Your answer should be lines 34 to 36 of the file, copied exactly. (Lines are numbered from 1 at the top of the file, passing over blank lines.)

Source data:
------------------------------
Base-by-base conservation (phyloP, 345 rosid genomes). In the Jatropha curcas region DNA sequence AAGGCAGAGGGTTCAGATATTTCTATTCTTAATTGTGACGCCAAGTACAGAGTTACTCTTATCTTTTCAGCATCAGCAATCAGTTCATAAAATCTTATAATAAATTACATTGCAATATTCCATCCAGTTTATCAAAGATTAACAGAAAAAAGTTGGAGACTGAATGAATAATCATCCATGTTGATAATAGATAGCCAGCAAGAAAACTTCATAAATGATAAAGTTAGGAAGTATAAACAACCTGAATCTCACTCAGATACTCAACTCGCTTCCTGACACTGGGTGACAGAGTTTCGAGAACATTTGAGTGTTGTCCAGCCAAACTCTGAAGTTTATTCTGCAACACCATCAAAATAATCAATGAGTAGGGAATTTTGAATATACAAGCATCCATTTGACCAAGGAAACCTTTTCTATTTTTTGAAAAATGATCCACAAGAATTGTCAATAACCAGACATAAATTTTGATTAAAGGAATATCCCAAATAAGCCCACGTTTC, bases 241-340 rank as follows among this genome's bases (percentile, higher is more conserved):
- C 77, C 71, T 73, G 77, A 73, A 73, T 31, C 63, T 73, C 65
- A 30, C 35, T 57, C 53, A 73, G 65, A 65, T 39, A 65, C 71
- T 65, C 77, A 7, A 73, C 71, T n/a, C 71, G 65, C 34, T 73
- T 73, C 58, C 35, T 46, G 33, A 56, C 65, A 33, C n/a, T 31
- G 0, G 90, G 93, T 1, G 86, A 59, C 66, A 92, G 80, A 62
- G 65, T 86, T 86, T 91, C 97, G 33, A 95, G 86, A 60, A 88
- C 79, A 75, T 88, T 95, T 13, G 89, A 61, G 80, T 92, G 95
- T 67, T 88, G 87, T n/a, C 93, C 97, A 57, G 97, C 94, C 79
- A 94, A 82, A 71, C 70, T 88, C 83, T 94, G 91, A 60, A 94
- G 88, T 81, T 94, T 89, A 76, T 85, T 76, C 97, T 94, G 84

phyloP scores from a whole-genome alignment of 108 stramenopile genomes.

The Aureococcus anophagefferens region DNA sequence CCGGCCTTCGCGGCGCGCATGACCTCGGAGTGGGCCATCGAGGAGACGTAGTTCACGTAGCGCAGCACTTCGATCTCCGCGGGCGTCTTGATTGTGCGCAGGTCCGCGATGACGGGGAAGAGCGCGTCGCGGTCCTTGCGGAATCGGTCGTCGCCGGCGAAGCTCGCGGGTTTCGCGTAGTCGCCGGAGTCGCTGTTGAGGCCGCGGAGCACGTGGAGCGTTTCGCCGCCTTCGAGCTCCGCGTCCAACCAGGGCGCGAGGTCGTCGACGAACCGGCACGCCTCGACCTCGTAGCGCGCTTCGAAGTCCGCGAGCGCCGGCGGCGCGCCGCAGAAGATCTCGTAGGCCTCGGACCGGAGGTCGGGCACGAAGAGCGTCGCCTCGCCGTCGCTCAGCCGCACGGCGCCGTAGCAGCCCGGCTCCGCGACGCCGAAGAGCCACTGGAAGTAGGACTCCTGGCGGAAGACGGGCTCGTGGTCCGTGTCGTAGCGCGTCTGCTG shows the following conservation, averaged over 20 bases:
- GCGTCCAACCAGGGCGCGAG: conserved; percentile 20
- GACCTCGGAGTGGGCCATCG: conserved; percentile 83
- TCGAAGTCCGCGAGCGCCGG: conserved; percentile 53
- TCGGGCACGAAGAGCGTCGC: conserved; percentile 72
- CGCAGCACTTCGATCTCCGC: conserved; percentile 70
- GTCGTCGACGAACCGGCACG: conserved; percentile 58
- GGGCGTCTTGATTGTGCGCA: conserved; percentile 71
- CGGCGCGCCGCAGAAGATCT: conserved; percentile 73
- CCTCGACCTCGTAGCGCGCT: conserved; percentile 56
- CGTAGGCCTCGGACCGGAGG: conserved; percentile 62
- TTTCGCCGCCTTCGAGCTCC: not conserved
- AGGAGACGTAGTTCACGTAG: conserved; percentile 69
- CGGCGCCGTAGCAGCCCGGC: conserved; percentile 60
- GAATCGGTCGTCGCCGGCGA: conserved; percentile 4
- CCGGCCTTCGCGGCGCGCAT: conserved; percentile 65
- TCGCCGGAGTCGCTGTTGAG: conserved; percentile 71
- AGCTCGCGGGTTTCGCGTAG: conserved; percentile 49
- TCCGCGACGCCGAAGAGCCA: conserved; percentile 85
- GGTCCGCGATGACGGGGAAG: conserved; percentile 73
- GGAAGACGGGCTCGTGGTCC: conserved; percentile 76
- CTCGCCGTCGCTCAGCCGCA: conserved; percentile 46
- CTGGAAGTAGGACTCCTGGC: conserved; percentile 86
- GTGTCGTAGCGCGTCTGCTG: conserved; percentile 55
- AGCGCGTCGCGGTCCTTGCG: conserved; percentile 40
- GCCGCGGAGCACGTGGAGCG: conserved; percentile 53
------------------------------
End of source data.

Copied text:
- CTCGCCGTCGCTCAGCCGCA: conserved; percentile 46
- CTGGAAGTAGGACTCCTGGC: conserved; percentile 86
- GTGTCGTAGCGCGTCTGCTG: conserved; percentile 55